A Nashville Predators player reacts as the Pittsburgh Penguins celebrate their second straight Stanley Cup title in 2017. Source: Getty Images
It’s not unheard of for an upstart team to win it all, but history tells us that you need to be battle-tested and have at least one Stanley Cup ring on the roster.
(Editor's note: This column originally appeared in the 2018 NHL Playoff Preview issue of The Hockey News. It has been updated for online purposes.)
The Pittsburgh Penguins lurk.
No matter how much we revere the stacked Tampa Bay Lightning, the hungry-for-revenge Nashville Predators, the inspiring Vegas Golden Knights or the young, exciting Winnipeg Jets…it’s always tempting to give the tie to experience when the playoff field is so loaded. Not only has almost all of Pittsburgh’s roster won the Stanley Cup before, the last time it didn’t win the Cup was 2015. If you’re betting on a three-peat, you’re backing the Pens for the same reason you didn’t trust the first-place Washington Capitals in their seven-game series last year. The Pens “have been there before” and don’t get rattled in tense situations.
But this is the era of analytics, of Corsi and expected goals and PDO and constantly updated playoff odds. Betting on an intangible like “experience” feels like an embarrassingly extinct philosophy clipped from the days of line brawls and hipchecks. If having speckles of white in your beard means so much, how come we’ve seen so many peach-fuzzed post-season heroes over the years? Patrick Roy, Ken Dryden and Cam Ward backstopped their teams to glory as rookies. Do recent statistics tell us experience really matters? Or is that simply an assumption? I decided to find out by studying all 12 Cup-winning squads of the salary-cap era.
The median average team age in the NHL this season is about 27, and only three of the 12 Cup-winning teams had a younger average age than 27. Half had average ages older than 28. The 2006 Carolina Hurricanes, 2007 Anaheim Ducks and 2009 Penguins each had at least a dozen players 30 or older, though we’ve seen a relative decline in the number of true greybeards since then. While Ward won the Conn Smythe Trophy at 21 in 2006, as did Jonathan Toews in 2010, seven of the past 12 playoff MVPs were at least 27.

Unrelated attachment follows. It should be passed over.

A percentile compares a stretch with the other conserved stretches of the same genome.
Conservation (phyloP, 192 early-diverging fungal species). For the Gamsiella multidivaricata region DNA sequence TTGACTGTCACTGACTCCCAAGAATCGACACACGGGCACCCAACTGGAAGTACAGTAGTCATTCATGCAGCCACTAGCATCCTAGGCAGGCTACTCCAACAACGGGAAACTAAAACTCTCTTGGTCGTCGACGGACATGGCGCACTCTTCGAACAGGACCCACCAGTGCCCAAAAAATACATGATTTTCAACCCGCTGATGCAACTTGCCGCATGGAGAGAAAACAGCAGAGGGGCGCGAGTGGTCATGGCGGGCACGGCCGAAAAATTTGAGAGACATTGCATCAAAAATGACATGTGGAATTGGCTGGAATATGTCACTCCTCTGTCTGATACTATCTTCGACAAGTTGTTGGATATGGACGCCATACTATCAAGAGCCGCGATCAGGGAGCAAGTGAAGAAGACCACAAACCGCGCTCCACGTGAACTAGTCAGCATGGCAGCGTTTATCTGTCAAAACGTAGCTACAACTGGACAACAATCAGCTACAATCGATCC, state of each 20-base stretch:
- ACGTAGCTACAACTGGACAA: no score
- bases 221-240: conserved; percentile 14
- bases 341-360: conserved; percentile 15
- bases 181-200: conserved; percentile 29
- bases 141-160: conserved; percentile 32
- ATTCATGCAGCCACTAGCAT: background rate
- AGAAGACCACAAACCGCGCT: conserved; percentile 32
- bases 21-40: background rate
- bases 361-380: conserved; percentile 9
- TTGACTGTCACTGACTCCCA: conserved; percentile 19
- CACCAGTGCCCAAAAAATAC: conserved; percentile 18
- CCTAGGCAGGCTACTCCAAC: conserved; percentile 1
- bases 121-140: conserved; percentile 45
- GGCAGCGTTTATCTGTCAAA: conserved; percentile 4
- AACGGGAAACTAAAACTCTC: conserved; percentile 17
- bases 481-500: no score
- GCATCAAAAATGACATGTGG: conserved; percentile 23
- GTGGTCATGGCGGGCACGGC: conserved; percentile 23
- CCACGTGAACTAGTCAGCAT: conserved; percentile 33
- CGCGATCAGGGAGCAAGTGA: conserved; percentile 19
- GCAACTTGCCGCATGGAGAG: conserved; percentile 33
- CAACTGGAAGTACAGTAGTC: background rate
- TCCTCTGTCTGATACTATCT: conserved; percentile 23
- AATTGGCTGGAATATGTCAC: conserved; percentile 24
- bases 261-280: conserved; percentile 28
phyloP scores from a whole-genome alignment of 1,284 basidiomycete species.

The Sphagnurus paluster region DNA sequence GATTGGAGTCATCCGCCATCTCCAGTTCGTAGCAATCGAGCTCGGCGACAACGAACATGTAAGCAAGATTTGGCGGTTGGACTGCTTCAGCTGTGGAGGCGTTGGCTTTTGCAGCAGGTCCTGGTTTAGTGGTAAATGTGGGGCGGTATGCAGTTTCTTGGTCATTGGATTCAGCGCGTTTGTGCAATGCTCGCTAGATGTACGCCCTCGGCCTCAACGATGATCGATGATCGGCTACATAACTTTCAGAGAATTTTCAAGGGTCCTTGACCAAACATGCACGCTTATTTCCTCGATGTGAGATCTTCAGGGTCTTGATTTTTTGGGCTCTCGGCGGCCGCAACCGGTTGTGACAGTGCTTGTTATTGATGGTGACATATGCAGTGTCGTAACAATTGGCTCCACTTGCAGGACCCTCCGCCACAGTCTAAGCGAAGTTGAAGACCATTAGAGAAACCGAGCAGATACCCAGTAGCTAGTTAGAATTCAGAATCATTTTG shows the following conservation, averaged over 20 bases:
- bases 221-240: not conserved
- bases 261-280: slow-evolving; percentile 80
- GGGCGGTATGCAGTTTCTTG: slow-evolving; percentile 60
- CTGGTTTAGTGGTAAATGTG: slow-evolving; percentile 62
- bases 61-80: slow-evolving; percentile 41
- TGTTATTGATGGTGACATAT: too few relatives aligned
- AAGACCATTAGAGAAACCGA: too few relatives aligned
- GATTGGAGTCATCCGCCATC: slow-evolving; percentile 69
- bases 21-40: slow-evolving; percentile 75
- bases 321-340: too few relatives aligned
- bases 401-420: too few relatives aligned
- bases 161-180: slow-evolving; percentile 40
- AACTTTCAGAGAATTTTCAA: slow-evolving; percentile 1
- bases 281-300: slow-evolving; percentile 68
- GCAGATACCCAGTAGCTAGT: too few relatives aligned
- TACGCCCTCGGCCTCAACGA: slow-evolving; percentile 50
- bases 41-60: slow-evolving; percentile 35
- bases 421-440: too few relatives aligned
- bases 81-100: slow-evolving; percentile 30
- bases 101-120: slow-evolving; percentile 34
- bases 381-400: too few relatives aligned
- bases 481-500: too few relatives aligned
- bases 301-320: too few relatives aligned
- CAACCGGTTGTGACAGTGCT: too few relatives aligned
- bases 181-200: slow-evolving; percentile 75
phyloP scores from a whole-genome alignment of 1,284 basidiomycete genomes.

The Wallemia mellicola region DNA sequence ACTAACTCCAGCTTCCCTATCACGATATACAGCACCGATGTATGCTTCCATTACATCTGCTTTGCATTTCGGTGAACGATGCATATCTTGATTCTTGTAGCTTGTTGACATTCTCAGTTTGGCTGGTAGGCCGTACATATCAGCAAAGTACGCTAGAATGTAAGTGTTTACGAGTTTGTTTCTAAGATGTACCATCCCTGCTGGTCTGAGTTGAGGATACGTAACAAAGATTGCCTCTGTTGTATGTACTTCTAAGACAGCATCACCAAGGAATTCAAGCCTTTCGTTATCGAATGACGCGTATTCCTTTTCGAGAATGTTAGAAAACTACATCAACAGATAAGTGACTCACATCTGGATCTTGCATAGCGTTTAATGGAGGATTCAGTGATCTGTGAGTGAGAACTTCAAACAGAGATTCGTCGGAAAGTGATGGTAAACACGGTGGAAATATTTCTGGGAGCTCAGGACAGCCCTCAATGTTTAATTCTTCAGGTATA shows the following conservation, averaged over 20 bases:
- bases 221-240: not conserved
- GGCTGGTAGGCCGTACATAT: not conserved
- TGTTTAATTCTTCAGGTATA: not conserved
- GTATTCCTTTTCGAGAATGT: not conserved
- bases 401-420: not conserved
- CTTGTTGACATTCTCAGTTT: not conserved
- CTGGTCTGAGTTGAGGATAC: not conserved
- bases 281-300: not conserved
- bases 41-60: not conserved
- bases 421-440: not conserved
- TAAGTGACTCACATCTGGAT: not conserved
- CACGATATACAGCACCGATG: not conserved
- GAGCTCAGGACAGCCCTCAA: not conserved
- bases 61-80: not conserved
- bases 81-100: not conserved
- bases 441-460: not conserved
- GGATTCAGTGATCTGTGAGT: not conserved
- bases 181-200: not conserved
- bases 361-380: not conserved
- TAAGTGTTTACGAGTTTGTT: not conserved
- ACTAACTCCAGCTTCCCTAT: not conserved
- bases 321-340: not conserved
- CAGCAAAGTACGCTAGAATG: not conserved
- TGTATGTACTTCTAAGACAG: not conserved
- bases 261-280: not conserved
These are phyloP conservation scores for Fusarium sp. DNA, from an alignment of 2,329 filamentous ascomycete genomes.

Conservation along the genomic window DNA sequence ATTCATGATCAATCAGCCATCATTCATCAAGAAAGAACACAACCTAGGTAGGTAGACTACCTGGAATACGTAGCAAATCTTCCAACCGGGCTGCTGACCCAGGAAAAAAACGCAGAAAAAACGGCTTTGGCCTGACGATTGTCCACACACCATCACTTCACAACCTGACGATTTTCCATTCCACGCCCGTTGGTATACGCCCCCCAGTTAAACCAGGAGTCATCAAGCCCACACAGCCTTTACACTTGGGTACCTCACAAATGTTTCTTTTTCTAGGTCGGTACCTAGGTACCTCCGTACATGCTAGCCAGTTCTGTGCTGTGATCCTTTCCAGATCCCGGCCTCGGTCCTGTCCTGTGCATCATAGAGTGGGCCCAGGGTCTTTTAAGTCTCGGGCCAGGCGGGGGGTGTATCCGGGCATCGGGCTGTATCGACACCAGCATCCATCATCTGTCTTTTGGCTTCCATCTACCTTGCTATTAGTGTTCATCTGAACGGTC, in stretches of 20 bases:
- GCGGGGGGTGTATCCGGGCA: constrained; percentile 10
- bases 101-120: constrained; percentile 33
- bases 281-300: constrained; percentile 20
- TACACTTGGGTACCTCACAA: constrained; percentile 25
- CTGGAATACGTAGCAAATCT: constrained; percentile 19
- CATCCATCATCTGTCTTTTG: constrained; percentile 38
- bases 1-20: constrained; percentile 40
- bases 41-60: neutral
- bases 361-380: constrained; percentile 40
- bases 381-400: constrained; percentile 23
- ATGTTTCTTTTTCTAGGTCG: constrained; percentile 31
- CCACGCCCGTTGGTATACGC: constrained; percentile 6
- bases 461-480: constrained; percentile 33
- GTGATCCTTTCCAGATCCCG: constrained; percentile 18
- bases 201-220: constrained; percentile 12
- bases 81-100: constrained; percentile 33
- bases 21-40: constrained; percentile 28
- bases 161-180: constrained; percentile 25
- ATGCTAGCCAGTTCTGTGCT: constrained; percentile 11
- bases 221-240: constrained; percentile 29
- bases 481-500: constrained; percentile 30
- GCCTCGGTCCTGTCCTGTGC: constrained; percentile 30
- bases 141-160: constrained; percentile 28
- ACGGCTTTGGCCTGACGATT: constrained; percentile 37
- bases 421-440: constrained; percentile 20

The number of players on the recent champion franchises who already had Cup rings entering the post-season is obviously skewed considering three franchises – the Penguins, Chicago and Los Angeles – have hoarded eight of the past nine Cups. The 2015 Hawks and 2017 Pens were of course packed with previous winners. There’s an inherent advantage in having a powerhouse team and a team carrying many bodies over from a previous championship run.
But you knew that already. The real question is: can a younger, less experienced team break that cycle, and is there precedent for that? Isn’t every roster core inexperienced until it’s experienced? The 2010 Hawks, for example, had an average age of 26.4 and just two players with Cup rings. The 2012 Kings had an average age of 26.2, had three players with rings and had only four players 30 or older. And nine of the past 12 Cup-winning coaches were first-time champions.
Does that mean the other 2018 Cup hopefuls can break through? Maybe, but even the less-experienced recent champions possessed some important and common characteristics.
First of all, every Cup winner in the salary-cap era had at least one player who’d won a Cup before. The 2007 Ducks’ only Cup winner happened to be Scott Niedermayer, who took the team on his back and won the Conn Smythe Trophy. The 2009 Penguins had young Sidney Crosby and Evgeni Malkin dominating the competition – but also Bill Guerin and Chris Kunitz as crucial veteran contributors. Toews had two-way maven John Madden to learn from in 2010. The 2012 Kings had icy-cool Justin Williams in their dressing room, not to mention hardened shot-blocking warrior Rob Scuderi. The evidence is anecdotal, of course, but it’s fascinating that a truly green Cup-winning team hasn’t existed in the cap era. Every champion had someone with a ring when the puck dropped for Round 1 of the playoffs.
Another trait common even among the younger Cup teams: none of them vaulted into their first post-seasons and cruised to a title. The 2009 Pens won a rematch with the Red Wings after losing in the final in 2008. The 2010 Hawks lost to Detroit in the 2009 Western final. The 2011 Boston Bruins blew a 3-0 series lead to Philadelphia in the 2010 Eastern final. All those teams were battle-tested by the time they triumphed.
So while experience might be an overrated, romanticized concept when assessing Cup contenders, it’s certainly not irrelevant. It appears every team needs some scar tissue. So who fits the description as a potential “new” Cup winner this year? The Nashville Predators. They reached Game 6 of the final last year, they have a Cup-winning coach in Peter Laviolette and, this season they’ve added an element they lacked last spring: someone with a Cup ring in Nick Bonino, poached from the Penguins. Don’t sleep on a parade in Smashville.